*Fant was the flavor of the fall but when I really dove into his game from a big picture perspective, there are multiple holes. As good of an athlete as he is, and we are talking elite, Fant doesn’t make much happen without space. He doesn’t cut well, he doesn’t break tackles. Blocking, well you are drafting him to block. A team that wants a mismatch in the passing game but shortcomings elsewhere can value him higher than where I do, but I see an end of day 2 type guy. I think someone takes him top 15 though.
NFL Comparison: Eric Ebron / IND
4: Drew Sample – Washington – 6’5/255
Summary: Fifth year senior. Three-plus year starter and two time Honorable Mention All Pac 12. Sample is a classic tight end prospect who has blossomed from blocker to all around threat. He is a tough, hard nosed competitor who may rank among the best blockers in this class at the group. However he showed that defenses cannot sleep on him as a pass catcher. He shows the necessary twitch and ball skills to keep them honest and similar to Will Dissly a year ago in SEA, could be a guy who breaks out as a pass catcher in the NFL.
*Keep an ear out for this kids name come draft weekend. NFL teams that want every down duty from a new tight end are going to like this kid’s game. He can do everything at a good enough level to factor right away and his pre-draft process checked a lot of gray boxes.
NFL Comparison: Kyle Rudolph / MIN
5: Irv Smith Jr – Alabama – 6’2/242
Summary: Junior entry. One and half year starter who stood out on a few occasions in 2018, earning 2nd Team Al SEC honors. While undersized, Smith plays bigger than he looks, most notably as a blocker in space. There is more power in that frame than you think and it makes a difference after the catch. He is a really balanced and under control, with route running that really developed as the year went. I got more and more impressed with him but I would be lying if I said I thought he was ready for the league now. He also may have a hard time blocking in line. Get him into an H-Back type role and he can be a difference maker.
*People love players from Alabama, which I understand. However every year I think some guys get a tad overrated for wearing the Crimson, and I think Smith fits that bill because I have heard a few say he might be a first rounder. Simply put, Smith is way undersized and while his speed is good, we aren’t talking elite. I think Smith can carve a nice role for himself but he is a day 2 guy, not even close to round 1.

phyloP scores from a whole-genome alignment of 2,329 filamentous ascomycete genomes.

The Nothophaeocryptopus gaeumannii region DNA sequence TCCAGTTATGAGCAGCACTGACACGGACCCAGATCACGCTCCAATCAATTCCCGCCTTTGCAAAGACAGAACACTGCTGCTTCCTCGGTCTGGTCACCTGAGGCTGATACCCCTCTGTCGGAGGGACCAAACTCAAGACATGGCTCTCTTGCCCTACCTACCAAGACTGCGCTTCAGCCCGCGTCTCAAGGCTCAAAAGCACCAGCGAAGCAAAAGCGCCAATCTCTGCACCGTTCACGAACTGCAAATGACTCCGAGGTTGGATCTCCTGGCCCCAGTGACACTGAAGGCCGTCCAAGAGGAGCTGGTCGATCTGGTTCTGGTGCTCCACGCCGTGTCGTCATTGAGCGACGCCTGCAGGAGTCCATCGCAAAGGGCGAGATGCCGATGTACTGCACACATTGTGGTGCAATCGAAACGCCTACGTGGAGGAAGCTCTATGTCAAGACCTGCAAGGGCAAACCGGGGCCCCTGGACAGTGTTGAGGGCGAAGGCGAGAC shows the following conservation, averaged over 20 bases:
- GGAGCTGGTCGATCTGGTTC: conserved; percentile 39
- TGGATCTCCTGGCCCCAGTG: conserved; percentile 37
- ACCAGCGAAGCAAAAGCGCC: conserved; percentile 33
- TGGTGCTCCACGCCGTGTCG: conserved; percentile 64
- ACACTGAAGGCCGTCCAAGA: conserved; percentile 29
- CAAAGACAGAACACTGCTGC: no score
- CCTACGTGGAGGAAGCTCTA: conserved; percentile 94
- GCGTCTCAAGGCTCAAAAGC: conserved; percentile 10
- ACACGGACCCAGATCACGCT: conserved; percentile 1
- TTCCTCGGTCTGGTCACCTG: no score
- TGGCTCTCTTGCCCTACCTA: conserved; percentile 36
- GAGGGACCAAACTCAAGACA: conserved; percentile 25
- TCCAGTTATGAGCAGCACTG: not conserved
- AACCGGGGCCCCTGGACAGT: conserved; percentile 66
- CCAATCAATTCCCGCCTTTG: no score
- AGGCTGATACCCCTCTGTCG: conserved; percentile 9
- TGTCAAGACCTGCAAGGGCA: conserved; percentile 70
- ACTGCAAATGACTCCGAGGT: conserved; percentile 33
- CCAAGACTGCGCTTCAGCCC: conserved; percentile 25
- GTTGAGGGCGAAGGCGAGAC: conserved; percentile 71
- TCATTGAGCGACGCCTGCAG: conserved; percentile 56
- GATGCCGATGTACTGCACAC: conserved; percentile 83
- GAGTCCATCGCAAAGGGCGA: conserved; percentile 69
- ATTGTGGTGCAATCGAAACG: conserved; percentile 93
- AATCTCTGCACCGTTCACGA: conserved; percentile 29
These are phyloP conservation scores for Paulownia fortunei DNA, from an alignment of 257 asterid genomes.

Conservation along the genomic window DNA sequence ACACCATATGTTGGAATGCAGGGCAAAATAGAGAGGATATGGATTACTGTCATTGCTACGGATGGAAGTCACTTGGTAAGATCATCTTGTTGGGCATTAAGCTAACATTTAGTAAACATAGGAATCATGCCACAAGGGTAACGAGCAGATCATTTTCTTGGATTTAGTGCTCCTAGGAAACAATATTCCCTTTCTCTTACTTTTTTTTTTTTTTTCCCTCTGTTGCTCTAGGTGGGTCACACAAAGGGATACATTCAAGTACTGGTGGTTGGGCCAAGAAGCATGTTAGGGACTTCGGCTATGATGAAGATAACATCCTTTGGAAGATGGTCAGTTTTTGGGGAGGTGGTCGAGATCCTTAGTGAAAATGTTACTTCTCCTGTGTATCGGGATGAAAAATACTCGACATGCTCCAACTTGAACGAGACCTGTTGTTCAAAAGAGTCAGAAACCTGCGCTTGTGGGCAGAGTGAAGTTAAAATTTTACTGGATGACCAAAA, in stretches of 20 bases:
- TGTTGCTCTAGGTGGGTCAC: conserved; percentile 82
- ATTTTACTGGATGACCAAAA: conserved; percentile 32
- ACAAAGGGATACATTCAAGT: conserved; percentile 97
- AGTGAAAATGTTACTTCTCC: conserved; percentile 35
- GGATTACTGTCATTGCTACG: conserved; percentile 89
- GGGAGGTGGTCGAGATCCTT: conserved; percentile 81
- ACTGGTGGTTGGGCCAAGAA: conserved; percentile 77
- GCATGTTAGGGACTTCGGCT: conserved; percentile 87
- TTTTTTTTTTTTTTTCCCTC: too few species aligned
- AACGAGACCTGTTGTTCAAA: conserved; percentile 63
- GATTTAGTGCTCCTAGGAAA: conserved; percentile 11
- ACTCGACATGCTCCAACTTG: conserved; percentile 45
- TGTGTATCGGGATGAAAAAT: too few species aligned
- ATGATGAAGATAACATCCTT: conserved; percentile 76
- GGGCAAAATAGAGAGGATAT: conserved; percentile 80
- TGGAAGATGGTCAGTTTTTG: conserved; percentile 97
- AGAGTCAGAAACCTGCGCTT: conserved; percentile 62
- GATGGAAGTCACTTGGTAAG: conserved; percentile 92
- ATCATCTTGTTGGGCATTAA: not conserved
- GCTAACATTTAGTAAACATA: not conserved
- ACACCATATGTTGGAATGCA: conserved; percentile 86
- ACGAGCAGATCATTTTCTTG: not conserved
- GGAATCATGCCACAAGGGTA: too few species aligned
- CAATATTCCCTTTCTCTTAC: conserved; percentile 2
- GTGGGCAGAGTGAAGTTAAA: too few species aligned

NFL Comparison: Trey Burton / CHI
6: Jace Sternberger – Texas A& M – 6’4/251
Summary: Fourth year junior who has jumped around a bit. Started off at Kansas before dropping to the junior college level in an effort to kind of re-do his recruiting process. Was highly sought after but settled in at Texas A& M and put together an All American season. Sternberger is wiry-framed, solid straight line athlete with plus ball skills and ability after the catch. His aggression and desire as a blocker is a good sign of what he can be once the weight is added over time. He can be a complete, every down tight end with starter potential down the road.
*Sternberger snuck up on a few people this year. There is a lot to like when it comes to his playing style, straight line burst, and ball skills. He needs some extra time in the weight room because the power presence isn’t there, but he is a guy who plays hungry and simply made a lot of plays this year against stiff competition. High upside player, but he needs time.
NFL Comparison: Jeff Heuerman / DEN
7: Josh Oliver – San Jose State – 6’5/249
Summary: Four year starter. The former linebacker made the move to tight end during his freshman season and it was a move that paid off. Oliver earned 1st Team All Mountain West honors as a senior. The team captain shows glimpses of elite movement and ball skills, giving him the high-ceiling label. The body control combined with size and speed in the receiving game can make him a major matchup problem for defenses. He will need a year or two to add more power and mass to his frame, but the list is short when it comes to players with this kind of ceiling.
*I’ll tell you what, this 75 grade may not be the best reflection of how I think about this kid and his upside. If he can add more power to his blocking and toughen up a little, he has elite potential. The size, the way he moves, how he catches the ball, it is a thing of beauty that won’t come around often. But the fact he plays soft and doesn’t seem interested in the physical components of the game bother me. Boom or bust type, but the boom could rightfully warrant someone taking him in round 2.